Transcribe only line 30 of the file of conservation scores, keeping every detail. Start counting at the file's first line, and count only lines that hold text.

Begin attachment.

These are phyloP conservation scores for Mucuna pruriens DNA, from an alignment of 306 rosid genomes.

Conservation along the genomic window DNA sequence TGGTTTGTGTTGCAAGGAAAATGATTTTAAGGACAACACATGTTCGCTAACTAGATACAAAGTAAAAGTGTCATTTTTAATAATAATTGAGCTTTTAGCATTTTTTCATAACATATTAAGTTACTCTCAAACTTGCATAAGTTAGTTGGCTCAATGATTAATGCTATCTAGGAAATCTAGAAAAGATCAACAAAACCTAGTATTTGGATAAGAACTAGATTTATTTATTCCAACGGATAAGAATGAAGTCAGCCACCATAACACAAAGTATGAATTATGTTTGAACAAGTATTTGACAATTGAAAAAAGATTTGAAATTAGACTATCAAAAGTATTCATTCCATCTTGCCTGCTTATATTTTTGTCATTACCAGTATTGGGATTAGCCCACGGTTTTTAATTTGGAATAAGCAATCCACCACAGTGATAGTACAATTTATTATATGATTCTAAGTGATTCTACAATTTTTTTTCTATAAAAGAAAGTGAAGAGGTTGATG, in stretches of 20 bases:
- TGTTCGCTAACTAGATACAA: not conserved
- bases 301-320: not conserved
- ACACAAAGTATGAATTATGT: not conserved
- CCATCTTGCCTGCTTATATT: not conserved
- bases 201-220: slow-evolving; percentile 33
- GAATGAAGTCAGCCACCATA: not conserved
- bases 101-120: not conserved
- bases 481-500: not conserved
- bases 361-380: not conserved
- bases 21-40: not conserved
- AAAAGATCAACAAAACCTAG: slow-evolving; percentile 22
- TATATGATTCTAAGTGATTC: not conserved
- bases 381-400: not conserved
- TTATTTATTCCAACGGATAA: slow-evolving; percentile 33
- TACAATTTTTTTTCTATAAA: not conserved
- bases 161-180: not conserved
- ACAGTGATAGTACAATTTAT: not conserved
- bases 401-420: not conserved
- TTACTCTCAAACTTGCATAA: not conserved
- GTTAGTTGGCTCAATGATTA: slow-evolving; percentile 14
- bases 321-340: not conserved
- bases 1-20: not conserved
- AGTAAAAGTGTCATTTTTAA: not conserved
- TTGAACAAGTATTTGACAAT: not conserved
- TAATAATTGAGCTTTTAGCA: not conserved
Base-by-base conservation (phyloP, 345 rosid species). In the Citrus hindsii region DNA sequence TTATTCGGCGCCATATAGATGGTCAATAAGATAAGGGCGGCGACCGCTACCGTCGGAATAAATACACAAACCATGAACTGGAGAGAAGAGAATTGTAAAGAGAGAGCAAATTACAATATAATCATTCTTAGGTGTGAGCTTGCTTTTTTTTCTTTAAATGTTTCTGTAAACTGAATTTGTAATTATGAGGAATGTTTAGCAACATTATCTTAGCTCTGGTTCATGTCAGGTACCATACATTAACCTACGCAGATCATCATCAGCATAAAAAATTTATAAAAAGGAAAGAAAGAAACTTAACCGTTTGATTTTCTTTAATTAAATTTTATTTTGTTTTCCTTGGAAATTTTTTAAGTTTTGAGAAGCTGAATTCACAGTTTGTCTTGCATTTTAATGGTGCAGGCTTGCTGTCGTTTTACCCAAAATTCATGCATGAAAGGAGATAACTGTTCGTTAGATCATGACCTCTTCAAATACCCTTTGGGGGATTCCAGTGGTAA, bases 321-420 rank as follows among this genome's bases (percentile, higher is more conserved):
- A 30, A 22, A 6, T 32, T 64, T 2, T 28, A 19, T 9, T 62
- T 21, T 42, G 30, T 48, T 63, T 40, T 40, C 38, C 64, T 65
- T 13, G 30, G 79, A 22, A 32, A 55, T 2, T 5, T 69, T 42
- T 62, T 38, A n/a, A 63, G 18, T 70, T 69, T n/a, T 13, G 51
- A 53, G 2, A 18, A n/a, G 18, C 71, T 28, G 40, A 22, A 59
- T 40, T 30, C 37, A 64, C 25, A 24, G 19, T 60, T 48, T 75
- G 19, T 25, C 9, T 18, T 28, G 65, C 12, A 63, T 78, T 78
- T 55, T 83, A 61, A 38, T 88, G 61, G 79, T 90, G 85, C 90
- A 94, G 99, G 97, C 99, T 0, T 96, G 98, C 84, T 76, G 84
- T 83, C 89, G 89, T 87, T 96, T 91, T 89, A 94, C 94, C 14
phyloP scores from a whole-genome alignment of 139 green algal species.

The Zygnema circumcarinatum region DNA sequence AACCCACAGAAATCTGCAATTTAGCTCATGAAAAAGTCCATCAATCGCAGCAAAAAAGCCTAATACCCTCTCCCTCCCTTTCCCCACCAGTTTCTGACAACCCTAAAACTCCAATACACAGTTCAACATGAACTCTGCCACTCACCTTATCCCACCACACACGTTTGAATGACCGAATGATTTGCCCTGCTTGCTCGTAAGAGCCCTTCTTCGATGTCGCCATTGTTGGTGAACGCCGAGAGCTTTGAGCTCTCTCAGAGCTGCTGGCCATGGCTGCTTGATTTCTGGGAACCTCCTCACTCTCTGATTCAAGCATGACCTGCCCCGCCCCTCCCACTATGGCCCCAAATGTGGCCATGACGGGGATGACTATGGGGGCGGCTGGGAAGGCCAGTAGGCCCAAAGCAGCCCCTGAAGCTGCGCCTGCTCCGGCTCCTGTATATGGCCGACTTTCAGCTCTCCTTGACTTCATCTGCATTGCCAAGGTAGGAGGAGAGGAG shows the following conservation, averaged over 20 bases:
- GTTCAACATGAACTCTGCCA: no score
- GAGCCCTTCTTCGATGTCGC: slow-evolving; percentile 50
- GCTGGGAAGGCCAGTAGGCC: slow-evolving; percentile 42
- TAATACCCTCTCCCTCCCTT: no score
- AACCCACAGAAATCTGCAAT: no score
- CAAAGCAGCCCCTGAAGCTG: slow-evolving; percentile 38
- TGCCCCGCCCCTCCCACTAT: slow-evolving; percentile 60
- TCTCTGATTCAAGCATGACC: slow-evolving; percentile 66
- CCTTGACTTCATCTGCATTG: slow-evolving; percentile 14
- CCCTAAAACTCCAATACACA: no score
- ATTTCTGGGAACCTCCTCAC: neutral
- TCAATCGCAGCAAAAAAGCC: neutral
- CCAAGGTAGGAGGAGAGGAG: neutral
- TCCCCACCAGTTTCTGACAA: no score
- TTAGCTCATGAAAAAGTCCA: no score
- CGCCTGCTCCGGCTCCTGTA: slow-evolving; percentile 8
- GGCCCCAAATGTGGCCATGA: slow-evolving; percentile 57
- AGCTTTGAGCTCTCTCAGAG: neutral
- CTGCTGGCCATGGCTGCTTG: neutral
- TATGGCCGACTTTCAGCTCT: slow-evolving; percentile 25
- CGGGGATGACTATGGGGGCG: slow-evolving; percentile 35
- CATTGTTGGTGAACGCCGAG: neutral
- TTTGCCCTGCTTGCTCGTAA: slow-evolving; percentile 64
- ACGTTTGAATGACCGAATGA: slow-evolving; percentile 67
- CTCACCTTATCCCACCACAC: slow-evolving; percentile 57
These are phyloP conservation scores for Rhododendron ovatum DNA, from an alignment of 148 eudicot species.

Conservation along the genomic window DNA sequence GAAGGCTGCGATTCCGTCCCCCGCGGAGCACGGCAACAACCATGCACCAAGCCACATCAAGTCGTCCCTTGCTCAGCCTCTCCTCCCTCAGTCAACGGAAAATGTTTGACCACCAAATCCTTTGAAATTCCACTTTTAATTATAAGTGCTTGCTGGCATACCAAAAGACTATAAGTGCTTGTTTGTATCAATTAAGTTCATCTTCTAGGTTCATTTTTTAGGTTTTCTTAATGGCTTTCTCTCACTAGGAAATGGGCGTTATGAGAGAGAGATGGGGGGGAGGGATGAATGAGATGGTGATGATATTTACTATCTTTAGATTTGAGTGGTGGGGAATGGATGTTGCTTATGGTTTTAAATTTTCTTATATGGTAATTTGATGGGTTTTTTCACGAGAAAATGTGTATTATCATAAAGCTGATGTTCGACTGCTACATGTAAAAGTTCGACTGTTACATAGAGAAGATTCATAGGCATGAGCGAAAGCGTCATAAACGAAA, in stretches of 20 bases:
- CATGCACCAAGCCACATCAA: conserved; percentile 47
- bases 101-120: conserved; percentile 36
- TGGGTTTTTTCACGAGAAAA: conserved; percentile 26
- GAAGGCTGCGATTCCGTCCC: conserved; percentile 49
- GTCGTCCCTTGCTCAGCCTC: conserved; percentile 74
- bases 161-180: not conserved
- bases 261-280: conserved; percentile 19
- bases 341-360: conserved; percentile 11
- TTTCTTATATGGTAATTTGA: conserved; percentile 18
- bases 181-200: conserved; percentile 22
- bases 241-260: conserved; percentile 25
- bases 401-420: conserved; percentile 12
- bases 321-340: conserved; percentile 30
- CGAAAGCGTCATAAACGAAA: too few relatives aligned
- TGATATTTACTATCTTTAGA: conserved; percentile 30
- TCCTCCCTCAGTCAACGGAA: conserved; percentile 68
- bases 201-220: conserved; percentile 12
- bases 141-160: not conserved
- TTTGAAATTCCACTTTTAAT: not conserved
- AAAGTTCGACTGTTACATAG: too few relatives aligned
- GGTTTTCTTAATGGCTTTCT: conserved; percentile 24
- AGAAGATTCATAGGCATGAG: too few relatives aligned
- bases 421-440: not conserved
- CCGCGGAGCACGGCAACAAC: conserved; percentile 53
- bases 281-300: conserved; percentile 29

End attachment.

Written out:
- T 21, T 42, G 30, T 48, T 63, T 40, T 40, C 38, C 64, T 65